by Joseph Young
The Ethereum network has experienced several high severity issues over the past week that have weakened the overall security of the network at certain times. This is an overview of recent Ethereum attacks and their impact on the network.
It all started with a security alert from the Ethereum Foundation which explicitly stated that the network’s geth nodes began to crash due to an out of memory bug. The high severity issue caused the Ethereum hashrate to drop by 50 percent before a solution was implemented.
Ethereum Classic remained unaffected, and Ethereum developers immediately released an update as a short-term solution which failed to mitigate the damage caused by the geth node crash. Developers warned miners to switch to parity, the other Ethereum client to prevent geth nodes from being affected by the bug.
Four days after, the Ethereum network suffered from an intense computational DDoS attack, which led to delays in miners and nodes processing blocks. Jeffrey Wilcke, Ethereum co-founder and lead developer released a statement to explain that the EXTCODESIZE opcode was being called roughly 50,000 per block, causing a massive delay in the network.
“URGENT ALL MINERS: The network is under attack. The attack is a computational DDoS, ie. miners and nodes need to spend a very long time processing some blocks. This is due to the EXTCODESIZE opcode, which has a fairly low gas price but which requires nodes to read state information from disk,” wrote Wilcke.
Despite the urgency of the issue, the Ethereum Foundation told its users, miners, and developers that the ongoing DDoS attack is making the Ethereum network stronger, as the attacker is building Ethereum to be more resilient to attacks in the future. The foundation emphasized that while this attack is causing delays in transactions and wallets, it is beneficial for the network in the long run.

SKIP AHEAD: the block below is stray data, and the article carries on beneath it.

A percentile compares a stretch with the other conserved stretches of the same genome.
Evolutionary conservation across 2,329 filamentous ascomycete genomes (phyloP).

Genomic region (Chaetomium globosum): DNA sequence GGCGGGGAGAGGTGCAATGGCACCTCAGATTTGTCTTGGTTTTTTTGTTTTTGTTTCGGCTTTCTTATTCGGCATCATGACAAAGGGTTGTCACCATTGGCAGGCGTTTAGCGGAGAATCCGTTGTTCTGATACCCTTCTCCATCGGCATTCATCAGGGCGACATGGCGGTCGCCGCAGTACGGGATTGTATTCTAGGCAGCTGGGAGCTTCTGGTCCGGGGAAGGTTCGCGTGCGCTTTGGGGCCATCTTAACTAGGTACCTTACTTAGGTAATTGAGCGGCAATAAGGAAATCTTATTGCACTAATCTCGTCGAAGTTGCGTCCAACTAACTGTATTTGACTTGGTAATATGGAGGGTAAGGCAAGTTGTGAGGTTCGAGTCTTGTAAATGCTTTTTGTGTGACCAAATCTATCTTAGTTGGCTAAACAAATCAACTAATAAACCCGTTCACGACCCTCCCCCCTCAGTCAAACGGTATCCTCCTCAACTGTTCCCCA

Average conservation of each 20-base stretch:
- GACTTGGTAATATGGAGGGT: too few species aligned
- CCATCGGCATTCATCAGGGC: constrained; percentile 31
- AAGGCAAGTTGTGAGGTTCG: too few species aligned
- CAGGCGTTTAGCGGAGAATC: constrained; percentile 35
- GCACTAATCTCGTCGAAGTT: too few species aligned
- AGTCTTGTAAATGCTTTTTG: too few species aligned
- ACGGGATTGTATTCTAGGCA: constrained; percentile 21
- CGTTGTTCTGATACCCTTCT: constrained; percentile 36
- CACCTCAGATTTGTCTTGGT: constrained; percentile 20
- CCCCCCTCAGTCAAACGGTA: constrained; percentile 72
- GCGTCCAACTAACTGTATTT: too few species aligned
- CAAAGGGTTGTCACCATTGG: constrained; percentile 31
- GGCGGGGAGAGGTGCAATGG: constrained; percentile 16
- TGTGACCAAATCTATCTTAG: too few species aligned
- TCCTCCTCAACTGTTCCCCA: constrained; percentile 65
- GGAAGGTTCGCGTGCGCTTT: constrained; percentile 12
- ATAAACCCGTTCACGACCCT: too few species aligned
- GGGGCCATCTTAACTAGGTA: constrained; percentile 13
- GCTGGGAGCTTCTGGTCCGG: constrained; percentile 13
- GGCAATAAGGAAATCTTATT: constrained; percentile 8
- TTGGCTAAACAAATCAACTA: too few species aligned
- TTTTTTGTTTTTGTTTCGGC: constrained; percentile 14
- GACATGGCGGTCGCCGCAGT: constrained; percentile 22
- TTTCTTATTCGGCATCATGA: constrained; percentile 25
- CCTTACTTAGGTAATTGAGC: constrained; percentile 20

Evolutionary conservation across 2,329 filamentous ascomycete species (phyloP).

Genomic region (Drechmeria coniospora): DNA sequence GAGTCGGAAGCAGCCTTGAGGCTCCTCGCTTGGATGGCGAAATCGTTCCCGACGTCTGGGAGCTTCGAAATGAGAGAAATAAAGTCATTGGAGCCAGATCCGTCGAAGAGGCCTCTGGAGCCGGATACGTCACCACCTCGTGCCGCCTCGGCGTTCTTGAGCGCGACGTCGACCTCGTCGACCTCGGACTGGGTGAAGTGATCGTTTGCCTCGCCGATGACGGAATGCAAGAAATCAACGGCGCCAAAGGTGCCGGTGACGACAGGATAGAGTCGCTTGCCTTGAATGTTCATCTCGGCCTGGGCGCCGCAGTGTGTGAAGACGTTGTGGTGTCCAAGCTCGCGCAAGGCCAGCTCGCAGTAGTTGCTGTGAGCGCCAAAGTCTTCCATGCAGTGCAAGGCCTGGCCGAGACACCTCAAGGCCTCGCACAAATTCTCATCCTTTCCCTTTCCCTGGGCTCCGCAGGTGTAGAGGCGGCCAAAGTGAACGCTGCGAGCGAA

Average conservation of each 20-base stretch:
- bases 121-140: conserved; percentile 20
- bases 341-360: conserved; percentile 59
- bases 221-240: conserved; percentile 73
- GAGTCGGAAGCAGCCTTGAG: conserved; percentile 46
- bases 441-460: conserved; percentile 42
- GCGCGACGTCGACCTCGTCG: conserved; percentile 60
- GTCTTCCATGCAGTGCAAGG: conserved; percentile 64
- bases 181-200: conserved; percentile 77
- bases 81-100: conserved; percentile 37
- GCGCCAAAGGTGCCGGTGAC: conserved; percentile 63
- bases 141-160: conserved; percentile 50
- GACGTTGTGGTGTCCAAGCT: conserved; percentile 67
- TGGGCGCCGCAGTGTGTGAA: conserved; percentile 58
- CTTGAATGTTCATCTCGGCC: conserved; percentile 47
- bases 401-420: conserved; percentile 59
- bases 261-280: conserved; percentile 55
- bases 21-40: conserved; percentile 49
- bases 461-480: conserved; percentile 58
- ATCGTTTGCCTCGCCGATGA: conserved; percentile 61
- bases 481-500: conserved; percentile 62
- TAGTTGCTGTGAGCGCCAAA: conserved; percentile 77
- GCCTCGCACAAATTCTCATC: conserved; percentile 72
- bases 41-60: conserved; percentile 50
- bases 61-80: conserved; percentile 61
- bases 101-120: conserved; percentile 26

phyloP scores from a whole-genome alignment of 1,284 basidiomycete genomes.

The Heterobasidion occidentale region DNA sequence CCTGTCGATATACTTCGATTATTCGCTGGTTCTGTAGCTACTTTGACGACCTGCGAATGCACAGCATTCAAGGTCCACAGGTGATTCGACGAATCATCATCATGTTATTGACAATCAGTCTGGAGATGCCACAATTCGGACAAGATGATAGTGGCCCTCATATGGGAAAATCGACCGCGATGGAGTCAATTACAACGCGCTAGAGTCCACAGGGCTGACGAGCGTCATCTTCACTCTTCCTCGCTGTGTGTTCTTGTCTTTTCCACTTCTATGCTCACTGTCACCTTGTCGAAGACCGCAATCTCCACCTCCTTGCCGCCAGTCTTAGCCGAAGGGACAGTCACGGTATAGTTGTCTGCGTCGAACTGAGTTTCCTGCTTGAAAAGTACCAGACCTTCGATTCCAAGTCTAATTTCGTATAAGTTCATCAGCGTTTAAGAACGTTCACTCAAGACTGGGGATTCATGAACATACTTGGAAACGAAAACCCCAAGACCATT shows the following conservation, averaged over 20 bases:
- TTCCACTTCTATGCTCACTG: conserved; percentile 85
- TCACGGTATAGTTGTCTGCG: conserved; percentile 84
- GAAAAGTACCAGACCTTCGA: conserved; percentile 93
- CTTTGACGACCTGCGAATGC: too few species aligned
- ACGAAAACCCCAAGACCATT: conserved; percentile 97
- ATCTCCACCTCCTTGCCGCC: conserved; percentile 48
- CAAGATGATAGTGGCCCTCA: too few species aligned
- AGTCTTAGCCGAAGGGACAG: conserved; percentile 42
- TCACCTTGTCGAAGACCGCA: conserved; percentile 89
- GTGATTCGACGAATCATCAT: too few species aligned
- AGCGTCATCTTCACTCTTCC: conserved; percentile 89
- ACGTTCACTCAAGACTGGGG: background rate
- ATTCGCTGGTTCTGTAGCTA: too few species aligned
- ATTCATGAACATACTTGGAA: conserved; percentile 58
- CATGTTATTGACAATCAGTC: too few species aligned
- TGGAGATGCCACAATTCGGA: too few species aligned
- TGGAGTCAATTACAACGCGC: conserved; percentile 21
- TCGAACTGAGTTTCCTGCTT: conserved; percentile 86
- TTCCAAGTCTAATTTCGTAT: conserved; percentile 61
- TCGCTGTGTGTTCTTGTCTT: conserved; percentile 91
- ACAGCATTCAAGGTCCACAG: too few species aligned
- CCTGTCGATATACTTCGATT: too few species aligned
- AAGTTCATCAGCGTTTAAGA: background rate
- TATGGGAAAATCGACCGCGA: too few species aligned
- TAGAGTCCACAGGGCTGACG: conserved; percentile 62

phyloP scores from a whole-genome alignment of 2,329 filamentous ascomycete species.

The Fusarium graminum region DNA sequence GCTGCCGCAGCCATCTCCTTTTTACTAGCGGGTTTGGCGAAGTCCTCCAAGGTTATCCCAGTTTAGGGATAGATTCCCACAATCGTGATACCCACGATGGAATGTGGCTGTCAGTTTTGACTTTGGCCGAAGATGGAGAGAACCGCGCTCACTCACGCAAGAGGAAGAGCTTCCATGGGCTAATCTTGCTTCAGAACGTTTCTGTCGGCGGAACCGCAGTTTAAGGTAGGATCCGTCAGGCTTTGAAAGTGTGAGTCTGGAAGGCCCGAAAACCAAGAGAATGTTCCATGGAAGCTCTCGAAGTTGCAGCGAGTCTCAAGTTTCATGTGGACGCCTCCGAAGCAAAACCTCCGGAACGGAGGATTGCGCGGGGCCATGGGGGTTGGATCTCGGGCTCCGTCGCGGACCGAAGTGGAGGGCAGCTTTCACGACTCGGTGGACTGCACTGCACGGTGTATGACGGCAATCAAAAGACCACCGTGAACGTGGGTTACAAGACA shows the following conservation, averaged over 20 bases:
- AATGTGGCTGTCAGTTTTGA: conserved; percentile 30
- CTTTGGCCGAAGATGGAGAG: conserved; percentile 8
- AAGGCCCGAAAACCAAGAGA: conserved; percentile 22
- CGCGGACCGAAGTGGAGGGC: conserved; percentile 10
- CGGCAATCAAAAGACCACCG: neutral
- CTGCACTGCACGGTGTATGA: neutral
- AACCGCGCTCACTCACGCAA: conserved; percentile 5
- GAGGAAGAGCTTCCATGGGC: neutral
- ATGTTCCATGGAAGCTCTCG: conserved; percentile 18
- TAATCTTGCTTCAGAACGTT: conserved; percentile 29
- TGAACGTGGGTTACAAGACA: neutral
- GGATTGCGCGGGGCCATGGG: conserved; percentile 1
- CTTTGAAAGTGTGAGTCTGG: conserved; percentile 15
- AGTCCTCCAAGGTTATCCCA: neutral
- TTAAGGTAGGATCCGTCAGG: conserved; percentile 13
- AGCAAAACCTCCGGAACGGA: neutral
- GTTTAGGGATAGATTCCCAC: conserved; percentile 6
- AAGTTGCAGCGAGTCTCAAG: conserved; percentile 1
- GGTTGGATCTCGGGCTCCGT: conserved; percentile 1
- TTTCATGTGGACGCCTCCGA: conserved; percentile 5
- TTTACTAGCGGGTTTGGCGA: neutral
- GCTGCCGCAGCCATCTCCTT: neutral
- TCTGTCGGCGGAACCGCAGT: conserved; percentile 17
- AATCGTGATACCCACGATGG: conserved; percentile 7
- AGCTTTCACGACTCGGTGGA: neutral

“This attack is making Ethereum stronger. Event better, the attacker is paying into the ecosystem (by paying gas costs) to make Ethereum more resilient. Annoying short-term; big win in the long-term,” stated Evan Van Ness. This also suggests that the attack is philosophically and ideologically motivated, as the attacker is spending hundreds of Dollars per day to sustain the offensive.
Vitalik Buterin also released a follow-up statement, hinting a mid-term fix by implementing some low-level protocol changes to replace levelDB. The Ethereum development is planning to change the miner software to cut the gas limit target by two times, while adding additional caches and altering some of the cache settings of the software.
The parity team, which runs the parity nodes that have helped the Ethereum network and its miners pass a serious security and memory issue, is also building their own performance improvements to enhance the network’s security measures and efficiency.
“We are also exploring the option of replacing the levelDB database with something more performant and optimized for our use case, though such a change would not come soon. The Parity team is working on their own performance improvements,” said Buterin.
The Ethereum development team is actively trying to improve the security of the network and mitigate the damages caused by various bugs, attacks, and security issues. However, some users and experts are becoming impatient in dealing with delays in transactions and wallets, which significantly affects applications and platforms launched in the Ethereum network.
Nifty, and the attacker used one of the attacks to manipulate a crowdsale: https://t.co/84KmhZmPAb
— Peter Todd (@petertoddbtc) September 26, 2016
While it is still difficult to speculate whether attacks will continue to affect the network, the Ethereum development team is collaborating with the parity team and other organizations to improve the overall security measures and efficiency of the network.